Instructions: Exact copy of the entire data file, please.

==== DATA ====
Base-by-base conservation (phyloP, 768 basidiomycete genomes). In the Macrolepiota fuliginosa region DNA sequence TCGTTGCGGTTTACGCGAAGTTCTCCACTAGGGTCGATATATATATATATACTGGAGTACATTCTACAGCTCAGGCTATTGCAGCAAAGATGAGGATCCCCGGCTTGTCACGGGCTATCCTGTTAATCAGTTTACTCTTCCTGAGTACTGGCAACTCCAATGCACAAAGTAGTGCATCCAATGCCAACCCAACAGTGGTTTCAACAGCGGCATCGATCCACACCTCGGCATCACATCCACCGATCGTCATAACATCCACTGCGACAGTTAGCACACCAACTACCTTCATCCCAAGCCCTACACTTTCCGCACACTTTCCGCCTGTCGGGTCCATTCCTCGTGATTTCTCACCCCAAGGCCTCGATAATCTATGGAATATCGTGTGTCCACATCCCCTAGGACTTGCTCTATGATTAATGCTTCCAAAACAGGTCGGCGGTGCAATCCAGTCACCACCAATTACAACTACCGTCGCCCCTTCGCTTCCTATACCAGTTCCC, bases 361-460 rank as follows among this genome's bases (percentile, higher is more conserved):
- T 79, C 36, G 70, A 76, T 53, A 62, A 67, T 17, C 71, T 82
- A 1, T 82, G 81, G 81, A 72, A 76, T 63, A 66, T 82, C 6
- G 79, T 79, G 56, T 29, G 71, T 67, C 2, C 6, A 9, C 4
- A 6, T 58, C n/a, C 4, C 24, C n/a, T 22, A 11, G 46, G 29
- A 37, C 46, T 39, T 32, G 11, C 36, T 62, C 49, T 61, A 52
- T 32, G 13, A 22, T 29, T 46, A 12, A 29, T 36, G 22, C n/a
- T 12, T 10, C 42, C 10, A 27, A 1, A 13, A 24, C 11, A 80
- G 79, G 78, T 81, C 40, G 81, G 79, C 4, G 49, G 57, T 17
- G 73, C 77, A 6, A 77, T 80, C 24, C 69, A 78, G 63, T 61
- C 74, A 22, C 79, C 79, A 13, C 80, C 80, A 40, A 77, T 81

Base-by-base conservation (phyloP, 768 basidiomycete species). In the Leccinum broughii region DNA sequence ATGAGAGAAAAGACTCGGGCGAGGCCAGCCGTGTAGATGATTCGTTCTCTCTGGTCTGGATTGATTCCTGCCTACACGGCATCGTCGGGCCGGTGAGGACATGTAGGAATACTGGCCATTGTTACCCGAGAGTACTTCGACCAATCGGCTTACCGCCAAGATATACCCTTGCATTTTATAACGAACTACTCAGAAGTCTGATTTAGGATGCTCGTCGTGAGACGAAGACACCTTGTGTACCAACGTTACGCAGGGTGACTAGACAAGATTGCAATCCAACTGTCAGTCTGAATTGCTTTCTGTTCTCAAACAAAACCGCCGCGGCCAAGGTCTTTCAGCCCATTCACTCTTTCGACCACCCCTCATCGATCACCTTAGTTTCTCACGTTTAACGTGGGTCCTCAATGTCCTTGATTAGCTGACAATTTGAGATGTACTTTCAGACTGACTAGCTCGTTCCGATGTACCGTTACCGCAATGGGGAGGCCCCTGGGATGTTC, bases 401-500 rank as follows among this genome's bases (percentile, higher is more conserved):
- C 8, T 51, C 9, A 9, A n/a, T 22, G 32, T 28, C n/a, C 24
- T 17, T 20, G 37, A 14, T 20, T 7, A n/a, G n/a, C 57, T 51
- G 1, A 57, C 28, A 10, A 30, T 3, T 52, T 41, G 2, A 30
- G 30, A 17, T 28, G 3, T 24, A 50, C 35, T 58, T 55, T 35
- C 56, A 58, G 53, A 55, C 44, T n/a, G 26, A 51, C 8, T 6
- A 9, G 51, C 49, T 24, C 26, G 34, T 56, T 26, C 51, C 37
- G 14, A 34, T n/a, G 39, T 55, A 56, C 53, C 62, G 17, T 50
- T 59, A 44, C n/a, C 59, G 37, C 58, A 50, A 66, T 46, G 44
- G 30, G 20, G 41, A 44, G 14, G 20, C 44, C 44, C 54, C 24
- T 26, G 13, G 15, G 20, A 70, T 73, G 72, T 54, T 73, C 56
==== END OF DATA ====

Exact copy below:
Base-by-base conservation (phyloP, 768 basidiomycete genomes). In the Macrolepiota fuliginosa region DNA sequence TCGTTGCGGTTTACGCGAAGTTCTCCACTAGGGTCGATATATATATATATACTGGAGTACATTCTACAGCTCAGGCTATTGCAGCAAAGATGAGGATCCCCGGCTTGTCACGGGCTATCCTGTTAATCAGTTTACTCTTCCTGAGTACTGGCAACTCCAATGCACAAAGTAGTGCATCCAATGCCAACCCAACAGTGGTTTCAACAGCGGCATCGATCCACACCTCGGCATCACATCCACCGATCGTCATAACATCCACTGCGACAGTTAGCACACCAACTACCTTCATCCCAAGCCCTACACTTTCCGCACACTTTCCGCCTGTCGGGTCCATTCCTCGTGATTTCTCACCCCAAGGCCTCGATAATCTATGGAATATCGTGTGTCCACATCCCCTAGGACTTGCTCTATGATTAATGCTTCCAAAACAGGTCGGCGGTGCAATCCAGTCACCACCAATTACAACTACCGTCGCCCCTTCGCTTCCTATACCAGTTCCC, bases 361-460 rank as follows among this genome's bases (percentile, higher is more conserved):
- T 79, C 36, G 70, A 76, T 53, A 62, A 67, T 17, C 71, T 82
- A 1, T 82, G 81, G 81, A 72, A 76, T 63, A 66, T 82, C 6
- G 79, T 79, G 56, T 29, G 71, T 67, C 2, C 6, A 9, C 4
- A 6, T 58, C n/a, C 4, C 24, C n/a, T 22, A 11, G 46, G 29
- A 37, C 46, T 39, T 32, G 11, C 36, T 62, C 49, T 61, A 52
- T 32, G 13, A 22, T 29, T 46, A 12, A 29, T 36, G 22, C n/a
- T 12, T 10, C 42, C 10, A 27, A 1, A 13, A 24, C 11, A 80
- G 79, G 78, T 81, C 40, G 81, G 79, C 4, G 49, G 57, T 17
- G 73, C 77, A 6, A 77, T 80, C 24, C 69, A 78, G 63, T 61
- C 74, A 22, C 79, C 79, A 13, C 80, C 80, A 40, A 77, T 81

Base-by-base conservation (phyloP, 768 basidiomycete species). In the Leccinum broughii region DNA sequence ATGAGAGAAAAGACTCGGGCGAGGCCAGCCGTGTAGATGATTCGTTCTCTCTGGTCTGGATTGATTCCTGCCTACACGGCATCGTCGGGCCGGTGAGGACATGTAGGAATACTGGCCATTGTTACCCGAGAGTACTTCGACCAATCGGCTTACCGCCAAGATATACCCTTGCATTTTATAACGAACTACTCAGAAGTCTGATTTAGGATGCTCGTCGTGAGACGAAGACACCTTGTGTACCAACGTTACGCAGGGTGACTAGACAAGATTGCAATCCAACTGTCAGTCTGAATTGCTTTCTGTTCTCAAACAAAACCGCCGCGGCCAAGGTCTTTCAGCCCATTCACTCTTTCGACCACCCCTCATCGATCACCTTAGTTTCTCACGTTTAACGTGGGTCCTCAATGTCCTTGATTAGCTGACAATTTGAGATGTACTTTCAGACTGACTAGCTCGTTCCGATGTACCGTTACCGCAATGGGGAGGCCCCTGGGATGTTC, bases 401-500 rank as follows among this genome's bases (percentile, higher is more conserved):
- C 8, T 51, C 9, A 9, A n/a, T 22, G 32, T 28, C n/a, C 24
- T 17, T 20, G 37, A 14, T 20, T 7, A n/a, G n/a, C 57, T 51
- G 1, A 57, C 28, A 10, A 30, T 3, T 52, T 41, G 2, A 30
- G 30, A 17, T 28, G 3, T 24, A 50, C 35, T 58, T 55, T 35
- C 56, A 58, G 53, A 55, C 44, T n/a, G 26, A 51, C 8, T 6
- A 9, G 51, C 49, T 24, C 26, G 34, T 56, T 26, C 51, C 37
- G 14, A 34, T n/a, G 39, T 55, A 56, C 53, C 62, G 17, T 50
- T 59, A 44, C n/a, C 59, G 37, C 58, A 50, A 66, T 46, G 44
- G 30, G 20, G 41, A 44, G 14, G 20, C 44, C 44, C 54, C 24
- T 26, G 13, G 15, G 20, A 70, T 73, G 72, T 54, T 73, C 56